Duke University Philosophy Professor Walter Sinnott-Armstrong Has 180,000 Students In MOOC

In this photo taken Nov. 15, 2012, Peter Struck, Associate Professor of Classical Studies at the University of Pennsylvania p
In this photo taken Nov. 15, 2012, Peter Struck, Associate Professor of Classical Studies at the University of Pennsylvania prepares to record a lecture on Greek Mythology in Philadelphia. In 15 years of teaching, Struck has guided perhaps a few hundred students annually in his classes on Greek and Roman mythology through the works of Homer, Sophocles, Aeschylus and others — "the oldest strands of our cultural DNA." But if you gathered all of those tuition-paying, in-person students together, the group would pale in size compared with the 54,000 from around the world who, this fall alone, are taking his class online for free — a "Massive Open Online Course," or MOOC, offered through a company called Coursera. (AP Photo/Matt Slocum)

If college professors think a lecture hall full of 300 students is a big class, that would seem like private tutoring compared to the enrollment of a single philosophy Coursera class taught by a Duke University professor.

"Think Again: How to Reason and Argue,” a massive open online course co-taught by Duke professor Walter Sinnott-Armstrong and University of North Carolina professor Ram Neta, has 180,000 students registered to take it, the Charlotte News & Observer reports.

The large enrollment in the class makes it one of the biggest MOOCs to be offered, but many students dropped didn't stick around.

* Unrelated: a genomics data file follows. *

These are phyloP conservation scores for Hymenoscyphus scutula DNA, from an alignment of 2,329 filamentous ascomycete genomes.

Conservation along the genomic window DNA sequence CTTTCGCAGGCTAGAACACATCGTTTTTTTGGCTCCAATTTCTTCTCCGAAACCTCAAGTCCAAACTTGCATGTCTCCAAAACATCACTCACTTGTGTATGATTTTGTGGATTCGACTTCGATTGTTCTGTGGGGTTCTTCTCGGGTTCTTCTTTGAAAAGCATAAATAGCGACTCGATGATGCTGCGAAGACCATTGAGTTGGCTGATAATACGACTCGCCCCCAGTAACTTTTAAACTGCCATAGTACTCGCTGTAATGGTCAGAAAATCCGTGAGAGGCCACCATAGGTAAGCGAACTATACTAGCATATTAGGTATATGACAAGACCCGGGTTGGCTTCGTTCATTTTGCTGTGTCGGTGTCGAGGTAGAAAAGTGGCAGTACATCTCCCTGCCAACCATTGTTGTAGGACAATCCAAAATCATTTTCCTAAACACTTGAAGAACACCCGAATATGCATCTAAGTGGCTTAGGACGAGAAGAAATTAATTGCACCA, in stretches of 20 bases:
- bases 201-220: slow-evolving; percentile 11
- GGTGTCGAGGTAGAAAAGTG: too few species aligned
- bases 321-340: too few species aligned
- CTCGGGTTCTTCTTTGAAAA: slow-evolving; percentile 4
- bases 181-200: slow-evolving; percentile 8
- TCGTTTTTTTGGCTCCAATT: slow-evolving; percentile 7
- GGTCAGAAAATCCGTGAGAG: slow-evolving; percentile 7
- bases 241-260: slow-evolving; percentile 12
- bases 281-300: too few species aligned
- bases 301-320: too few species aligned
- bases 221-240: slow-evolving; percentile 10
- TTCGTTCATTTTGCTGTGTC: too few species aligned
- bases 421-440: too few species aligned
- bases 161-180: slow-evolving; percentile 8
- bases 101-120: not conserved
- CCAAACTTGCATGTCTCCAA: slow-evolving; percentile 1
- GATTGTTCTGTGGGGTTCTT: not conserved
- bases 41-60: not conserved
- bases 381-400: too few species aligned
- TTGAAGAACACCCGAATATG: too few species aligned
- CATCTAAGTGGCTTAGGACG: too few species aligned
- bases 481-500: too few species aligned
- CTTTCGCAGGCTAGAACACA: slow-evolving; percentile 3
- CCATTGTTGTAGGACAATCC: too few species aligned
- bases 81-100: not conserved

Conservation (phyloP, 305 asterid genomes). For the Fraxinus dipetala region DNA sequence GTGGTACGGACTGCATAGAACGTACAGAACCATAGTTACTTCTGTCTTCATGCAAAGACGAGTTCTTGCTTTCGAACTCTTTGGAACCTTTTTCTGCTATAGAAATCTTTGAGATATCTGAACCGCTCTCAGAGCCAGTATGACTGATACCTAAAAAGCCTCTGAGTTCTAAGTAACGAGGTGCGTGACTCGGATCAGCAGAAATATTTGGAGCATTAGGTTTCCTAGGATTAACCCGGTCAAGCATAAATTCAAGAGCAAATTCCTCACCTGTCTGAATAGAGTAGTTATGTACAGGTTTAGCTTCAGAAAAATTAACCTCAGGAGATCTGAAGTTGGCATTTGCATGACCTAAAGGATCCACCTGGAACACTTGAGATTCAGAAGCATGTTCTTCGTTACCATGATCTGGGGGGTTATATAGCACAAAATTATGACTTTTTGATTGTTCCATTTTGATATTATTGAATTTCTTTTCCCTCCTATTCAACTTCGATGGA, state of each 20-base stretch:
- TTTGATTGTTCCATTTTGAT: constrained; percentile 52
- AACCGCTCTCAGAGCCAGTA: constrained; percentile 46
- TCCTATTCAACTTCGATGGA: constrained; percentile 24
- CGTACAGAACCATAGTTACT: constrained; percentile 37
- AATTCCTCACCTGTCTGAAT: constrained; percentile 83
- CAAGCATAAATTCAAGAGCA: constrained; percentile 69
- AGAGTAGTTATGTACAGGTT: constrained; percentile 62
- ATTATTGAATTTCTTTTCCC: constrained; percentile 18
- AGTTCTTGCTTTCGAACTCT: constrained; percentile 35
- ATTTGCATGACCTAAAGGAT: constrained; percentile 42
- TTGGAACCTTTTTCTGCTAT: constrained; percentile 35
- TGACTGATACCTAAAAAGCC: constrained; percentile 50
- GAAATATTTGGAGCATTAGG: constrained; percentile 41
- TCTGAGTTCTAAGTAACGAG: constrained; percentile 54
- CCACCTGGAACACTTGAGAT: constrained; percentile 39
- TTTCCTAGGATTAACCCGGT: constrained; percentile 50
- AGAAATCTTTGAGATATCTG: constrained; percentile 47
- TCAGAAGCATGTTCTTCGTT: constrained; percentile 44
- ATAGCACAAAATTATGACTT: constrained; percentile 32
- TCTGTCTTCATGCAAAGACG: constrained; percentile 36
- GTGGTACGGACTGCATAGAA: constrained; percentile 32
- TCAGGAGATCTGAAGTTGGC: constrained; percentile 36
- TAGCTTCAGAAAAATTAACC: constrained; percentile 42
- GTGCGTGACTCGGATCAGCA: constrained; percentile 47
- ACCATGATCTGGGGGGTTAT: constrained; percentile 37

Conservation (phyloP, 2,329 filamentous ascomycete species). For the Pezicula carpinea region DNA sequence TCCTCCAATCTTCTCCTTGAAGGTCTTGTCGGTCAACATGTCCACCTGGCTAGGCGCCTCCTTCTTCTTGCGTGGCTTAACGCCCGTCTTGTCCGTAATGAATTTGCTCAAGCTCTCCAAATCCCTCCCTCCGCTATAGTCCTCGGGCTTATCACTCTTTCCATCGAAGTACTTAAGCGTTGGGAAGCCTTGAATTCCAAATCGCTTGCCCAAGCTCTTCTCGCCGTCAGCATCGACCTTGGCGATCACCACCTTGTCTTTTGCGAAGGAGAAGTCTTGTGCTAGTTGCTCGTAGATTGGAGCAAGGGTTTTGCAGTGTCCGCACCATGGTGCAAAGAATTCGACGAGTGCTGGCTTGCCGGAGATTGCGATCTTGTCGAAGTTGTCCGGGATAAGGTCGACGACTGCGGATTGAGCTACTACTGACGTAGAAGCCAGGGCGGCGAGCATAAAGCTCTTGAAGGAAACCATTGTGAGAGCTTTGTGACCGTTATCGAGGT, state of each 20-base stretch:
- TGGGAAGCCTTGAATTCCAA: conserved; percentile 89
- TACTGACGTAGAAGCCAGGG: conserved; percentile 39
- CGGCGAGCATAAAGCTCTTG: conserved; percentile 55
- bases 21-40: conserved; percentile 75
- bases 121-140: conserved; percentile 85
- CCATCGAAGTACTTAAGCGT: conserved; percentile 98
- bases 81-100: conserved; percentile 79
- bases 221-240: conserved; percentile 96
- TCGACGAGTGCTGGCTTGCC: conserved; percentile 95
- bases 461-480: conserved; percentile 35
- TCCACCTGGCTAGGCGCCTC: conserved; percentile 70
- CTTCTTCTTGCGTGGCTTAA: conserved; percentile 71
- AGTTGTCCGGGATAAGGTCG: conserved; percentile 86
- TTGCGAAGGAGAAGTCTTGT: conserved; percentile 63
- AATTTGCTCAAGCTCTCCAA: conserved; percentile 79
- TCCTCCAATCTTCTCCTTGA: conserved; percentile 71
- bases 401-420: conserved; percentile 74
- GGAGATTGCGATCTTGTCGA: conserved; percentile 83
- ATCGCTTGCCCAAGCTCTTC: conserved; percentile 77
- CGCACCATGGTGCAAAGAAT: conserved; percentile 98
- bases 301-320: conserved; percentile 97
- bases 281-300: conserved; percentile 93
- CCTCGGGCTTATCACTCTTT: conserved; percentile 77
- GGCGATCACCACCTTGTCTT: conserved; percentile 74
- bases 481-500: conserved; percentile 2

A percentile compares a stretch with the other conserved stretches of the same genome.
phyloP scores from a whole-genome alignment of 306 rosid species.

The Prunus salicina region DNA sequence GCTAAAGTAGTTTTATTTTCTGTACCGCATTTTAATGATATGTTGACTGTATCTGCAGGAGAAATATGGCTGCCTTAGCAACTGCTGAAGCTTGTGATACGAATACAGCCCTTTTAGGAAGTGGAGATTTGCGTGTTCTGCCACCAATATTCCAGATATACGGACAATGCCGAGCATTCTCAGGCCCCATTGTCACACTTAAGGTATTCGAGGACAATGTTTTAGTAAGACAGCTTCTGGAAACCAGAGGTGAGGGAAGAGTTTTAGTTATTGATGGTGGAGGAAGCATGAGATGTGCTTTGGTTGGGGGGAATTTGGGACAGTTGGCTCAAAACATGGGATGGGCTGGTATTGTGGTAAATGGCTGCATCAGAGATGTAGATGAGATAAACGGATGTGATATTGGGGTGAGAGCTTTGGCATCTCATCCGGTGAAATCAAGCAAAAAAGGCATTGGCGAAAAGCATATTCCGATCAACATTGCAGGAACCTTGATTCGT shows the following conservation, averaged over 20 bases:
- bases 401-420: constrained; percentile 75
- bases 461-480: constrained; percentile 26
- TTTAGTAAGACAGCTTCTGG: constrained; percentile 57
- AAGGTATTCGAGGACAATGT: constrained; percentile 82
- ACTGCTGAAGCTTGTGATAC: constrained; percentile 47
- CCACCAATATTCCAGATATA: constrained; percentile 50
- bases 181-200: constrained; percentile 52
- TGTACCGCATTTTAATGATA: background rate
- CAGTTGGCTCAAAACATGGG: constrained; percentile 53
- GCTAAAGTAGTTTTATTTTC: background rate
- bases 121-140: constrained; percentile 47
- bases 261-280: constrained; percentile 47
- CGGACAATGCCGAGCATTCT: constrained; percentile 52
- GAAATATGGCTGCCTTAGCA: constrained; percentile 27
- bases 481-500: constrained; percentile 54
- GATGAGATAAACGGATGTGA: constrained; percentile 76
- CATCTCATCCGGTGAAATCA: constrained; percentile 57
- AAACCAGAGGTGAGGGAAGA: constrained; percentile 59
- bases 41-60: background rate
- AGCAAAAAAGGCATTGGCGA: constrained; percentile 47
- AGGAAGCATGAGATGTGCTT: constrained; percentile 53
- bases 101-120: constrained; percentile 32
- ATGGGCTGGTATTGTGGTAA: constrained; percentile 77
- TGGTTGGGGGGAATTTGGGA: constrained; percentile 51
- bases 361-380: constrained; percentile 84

The News & Observer reports 70,000 never watched the first video posted online, and eight weeks in, 26,000 people were classified as active in the class. However, that's still far more than Sinnott-Armstrong said he could ever teach in a traditional setting. He estimated he's probably able to teach 8,000 students over a 40-year span, averaging around 100 to 200 each year.

"I've got almost a million downloads of my videos already," Sinnott-Armstrong said. "I mean, c'mon. That's just amazing! This is over 20 times as many students as I would reach in my career."

Meager completion rates are one of the reservations many college presidents hold regarding MOOCs.

Currently, completing a MOOC usually just rewards a student with a certificate, rather than any transferable academic credits. The American Council on Education is evaluating a few Coursera classes for possible credit.



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